Mobility on Demand Planning and Implementation: Current Practices, Innovations, and Emerging Mobility Futures

Authors: Susan Shaheen, PhD, Adam Cohen, Jacquelyn Broader, Richard Davis, Les Brown, Radha Neelakantan, Deepak Gopalakrishna Date: March 1, 2020 Abstract: This report provides Mobility on Demand (MOD) planning and implementation practices and tools to support communities. The report discusses different stakeholders in the MOD ecosystem and the role of partnerships in filling spatial, temporal, and other service gaps. Additionally, the report discusses how MOD can be integrated into transportation planning and modeling. The report also discusses shared mobility implementation considerations, such as rights-of-way management, multimodal integration, data sharing, equity, labor impacts, and the role of pilot evaluations. Finally, the report discusses technology developments with implications for the MOD ecosystem, such as shared automated vehicles (SAVs), urban air mobility (UAM), and last-mile delivery innovations. This report is a practical resource with: 1) current practices for planning and implementing MOD; 2) case studies and lessons learned; 3) considerations to help public agencies advance MOD in their communities; and 4) resources and recommended reading. View PDF.  ...

Can Sharing Economy Platforms Increase Social Equity for Vulnerable Populations in Disaster Response and Relief? A Case Study of the 2017 and 2018 California Wildfires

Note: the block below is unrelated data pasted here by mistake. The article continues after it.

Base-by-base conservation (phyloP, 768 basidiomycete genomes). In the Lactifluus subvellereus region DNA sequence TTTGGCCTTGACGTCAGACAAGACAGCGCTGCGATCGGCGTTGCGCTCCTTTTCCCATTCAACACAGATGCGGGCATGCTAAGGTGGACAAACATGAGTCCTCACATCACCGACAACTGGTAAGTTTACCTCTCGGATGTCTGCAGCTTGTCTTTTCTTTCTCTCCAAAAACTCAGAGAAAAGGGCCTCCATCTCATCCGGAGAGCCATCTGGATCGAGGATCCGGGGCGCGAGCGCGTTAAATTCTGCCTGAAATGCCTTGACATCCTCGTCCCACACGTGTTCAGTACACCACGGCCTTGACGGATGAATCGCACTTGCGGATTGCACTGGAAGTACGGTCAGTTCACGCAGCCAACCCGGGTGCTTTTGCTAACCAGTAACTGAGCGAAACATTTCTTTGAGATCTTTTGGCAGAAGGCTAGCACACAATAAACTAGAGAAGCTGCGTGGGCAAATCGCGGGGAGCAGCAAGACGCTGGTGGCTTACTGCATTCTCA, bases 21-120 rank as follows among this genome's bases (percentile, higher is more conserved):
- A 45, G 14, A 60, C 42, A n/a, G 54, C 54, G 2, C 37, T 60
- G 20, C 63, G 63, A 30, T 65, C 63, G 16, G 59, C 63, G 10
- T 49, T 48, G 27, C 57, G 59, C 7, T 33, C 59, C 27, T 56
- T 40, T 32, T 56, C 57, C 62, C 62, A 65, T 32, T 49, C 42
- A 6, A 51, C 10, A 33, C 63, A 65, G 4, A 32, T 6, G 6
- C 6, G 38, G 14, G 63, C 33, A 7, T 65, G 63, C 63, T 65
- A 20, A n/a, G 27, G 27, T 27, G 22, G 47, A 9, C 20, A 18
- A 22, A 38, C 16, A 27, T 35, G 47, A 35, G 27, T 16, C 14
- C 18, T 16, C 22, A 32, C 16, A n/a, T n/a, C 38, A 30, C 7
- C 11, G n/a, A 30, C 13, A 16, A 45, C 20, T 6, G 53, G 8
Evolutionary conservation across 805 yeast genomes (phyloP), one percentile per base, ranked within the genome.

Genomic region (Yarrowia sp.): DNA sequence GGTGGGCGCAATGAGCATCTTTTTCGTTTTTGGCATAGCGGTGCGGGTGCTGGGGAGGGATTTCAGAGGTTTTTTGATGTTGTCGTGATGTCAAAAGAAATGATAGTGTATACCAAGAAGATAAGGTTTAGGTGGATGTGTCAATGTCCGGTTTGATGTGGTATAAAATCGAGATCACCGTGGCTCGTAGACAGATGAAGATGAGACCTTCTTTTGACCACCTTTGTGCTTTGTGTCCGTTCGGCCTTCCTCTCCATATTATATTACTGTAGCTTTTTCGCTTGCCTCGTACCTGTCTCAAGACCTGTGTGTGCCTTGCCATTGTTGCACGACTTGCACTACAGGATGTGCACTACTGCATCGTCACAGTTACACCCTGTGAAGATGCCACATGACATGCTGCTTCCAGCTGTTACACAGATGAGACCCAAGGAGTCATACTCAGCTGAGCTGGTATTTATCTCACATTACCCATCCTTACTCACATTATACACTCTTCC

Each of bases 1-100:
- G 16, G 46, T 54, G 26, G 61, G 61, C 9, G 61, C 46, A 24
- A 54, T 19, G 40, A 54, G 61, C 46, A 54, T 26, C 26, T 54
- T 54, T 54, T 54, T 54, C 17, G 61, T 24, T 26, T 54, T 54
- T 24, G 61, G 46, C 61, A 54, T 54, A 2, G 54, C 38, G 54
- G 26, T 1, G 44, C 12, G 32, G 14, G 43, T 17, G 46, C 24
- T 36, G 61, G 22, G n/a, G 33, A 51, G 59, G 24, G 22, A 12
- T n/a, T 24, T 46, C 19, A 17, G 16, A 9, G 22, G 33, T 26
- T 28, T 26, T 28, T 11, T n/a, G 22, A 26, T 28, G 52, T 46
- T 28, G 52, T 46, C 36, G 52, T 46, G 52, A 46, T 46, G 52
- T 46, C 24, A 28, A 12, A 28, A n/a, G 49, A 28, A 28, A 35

Authors: Stephen Wong, Jacquelyn Broader, and Susan Shaheen Date: June 2020 Abstract:  Ensuring social equity in evacuations and disasters remains a critical challenge for many emergency management and transportation agencies. Recent sharing economy advances – including transportation network companies (TNCs, also known as ridehailing and ridesourcing), carsharing, and homesharing – may supplement public resources and ensure more equitable evacuations. To explore the social equity implications of the sharing economy in disasters, we conducted four focus groups (n=37) of vulnerable populations impacted by California wildfires in 2017 or 2018. To structure these data, we employed the Spatial Temporal Economic Physiological Social (STEPS) equity framework in an evacuation context. We contribute to the literature by: 1) summarizing the focus groups and their opinions on the sharing economy in evacuations; 2) capturing wildfire evacuation obstacles through the STEPS transportation equity framework; and 3) linking STEPS and focus group results to explore the future potential of shared resources. Using STEPS, we also expand our shared resource exploration to 18 vulnerable groups. We found that all focus groups were highly concerned with driver availability and reliability and the ability of vehicles to reach evacuation zones, not necessarily safety and security. Each group also expressed specific limitations related to their vulnerability. For example, individuals with disabilities were most concerned with inaccessible vehicles and homes. Using the STEPS framework, we found that while multiple vulnerable groups could gain considerable benefits from shared resources, 10 of the 18 groups experience three or more key challenges to implementation. We offer several policy recommendations to address equity-driven planning and shared resource limitations. View...